Bright and early on Saturday morning, the keen and the hardy gathered at the start line. The other competitors all looked very fit and experienced, and I mentally prepared myself for finishing in last place and a long time after everyone else. I never enter races with even the vaguest hope of a podium finish, that is not why I run, but there is always a bit of me that wants to be better than last, and not embarrassingly slow. I want to feel that my training and fervor count for something akin to athleticism.
The starting horn sounded, we trotted of up a hill, and the pack spread out. I passed a few runners on the first uphill stretch, (and was passed by several more), and felt pleased that I was even able to run up a hill (nearly all of my running has been on the flat). The 7km leg, was full of lots of short quick climbs, descents, and different terrain. At the half way turn around point, I was pleased to see others were still coming behind me. Everyone was very smiling and encouraging, and I think I smiled throughout the whole race (though my running face may have translated the smile into some sort of Stewie-like grimace). I was having a brilliant time. On the return trip I marveled that I had run up some of the slopes that had seemed quite steep as I ran down them in the opposite direction. The finish was down a hill (a glorious thing), and I powered into the finish in 46:47.
The 15.42km started in the pouring rain. We all gathered in the farm shearing shed before the race began, and I heard one of the seasoned runners telling a younger competitor that this leg of the Kahuterawa Classic was the most challenging of the three, "its the most scenic, definitely the hardest work, but its well worth it". Oh joy I thought, and besides, how much of the consolatory view will be obscured in the grey of the weather? The race started off up a different hill, with a gradual but noticeable gradient. Well fueled for the afternoon race, my legs felt energetic and powerful. I was soaked and the driving rain was forcing the sweat into my eyes. Mostly my eyes were on the road, but at one point I glanced up: I could see distant figures bouncing up the side of a small mountain, dear god, I was going to have to run up there.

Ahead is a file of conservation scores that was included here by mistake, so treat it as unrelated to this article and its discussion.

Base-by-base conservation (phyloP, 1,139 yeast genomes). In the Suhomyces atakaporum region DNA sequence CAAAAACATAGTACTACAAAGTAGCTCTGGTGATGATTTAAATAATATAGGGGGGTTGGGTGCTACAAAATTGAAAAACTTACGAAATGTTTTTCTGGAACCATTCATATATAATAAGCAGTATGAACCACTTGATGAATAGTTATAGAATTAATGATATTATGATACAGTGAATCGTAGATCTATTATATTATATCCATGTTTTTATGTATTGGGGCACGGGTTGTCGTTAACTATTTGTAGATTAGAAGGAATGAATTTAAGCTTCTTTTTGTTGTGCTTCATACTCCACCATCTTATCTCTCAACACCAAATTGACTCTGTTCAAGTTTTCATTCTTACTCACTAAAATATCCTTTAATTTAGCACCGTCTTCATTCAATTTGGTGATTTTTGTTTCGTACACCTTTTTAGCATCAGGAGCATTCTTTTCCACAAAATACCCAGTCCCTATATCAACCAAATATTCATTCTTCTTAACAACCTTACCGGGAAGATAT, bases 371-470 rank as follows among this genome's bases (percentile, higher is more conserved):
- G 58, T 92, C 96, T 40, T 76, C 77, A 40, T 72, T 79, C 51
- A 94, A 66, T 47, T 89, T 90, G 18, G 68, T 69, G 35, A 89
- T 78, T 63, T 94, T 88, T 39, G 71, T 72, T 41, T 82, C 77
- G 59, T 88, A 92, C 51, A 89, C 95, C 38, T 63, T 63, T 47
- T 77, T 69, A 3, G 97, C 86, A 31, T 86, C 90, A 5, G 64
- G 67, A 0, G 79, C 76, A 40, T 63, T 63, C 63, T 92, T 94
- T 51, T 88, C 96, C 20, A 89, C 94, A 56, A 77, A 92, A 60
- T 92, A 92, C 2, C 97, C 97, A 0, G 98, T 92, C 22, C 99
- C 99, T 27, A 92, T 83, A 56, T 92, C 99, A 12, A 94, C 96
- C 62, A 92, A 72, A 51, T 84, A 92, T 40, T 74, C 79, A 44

I toiled upwards, lungs burning, and the up some more. It was such hard work, but, slowly I was doing it. I reached the summit, and let gravity do its thing, legs propelling me down the other side as my lungs stopped bleeding. After a couple more, slightly more civilized hills, I plunged into bush and mud. Each challenging up hill stretch, rewarded with a wonderful charge downhill. After a few true off-road kilometers, the bush gave way to road, and a blessed drinks station. I neatly deposited a large cup of water down my front, mostly managing to avoid my mouth. Then followed a long stretch on tar-seal, before struggling up the final really steep uphill section. The last 3.5km of the course followed, the return section of the 7km race. This part of the run was brilliant because I knew how far I had to go, and the sort of terrain I had to cover, and consequently could allocate my energy, so I could put in every last effort to the finish line. I crossed the line at 1:42:37. I was so thrilled to have finished in under two hours.
The Kahuterawa Classic taught me three things:
- I really love running up hills. I love how I can really feel my legs working. I love how hard and challenging hills are and I love that every up hill leads to the glorious down hill afterwards.
- I find running in the rain refreshing and enjoyable
- That I want lots more training over challenging and interesting terrain.
Now I want more.
More hills, more trails, more training, more muscle ache.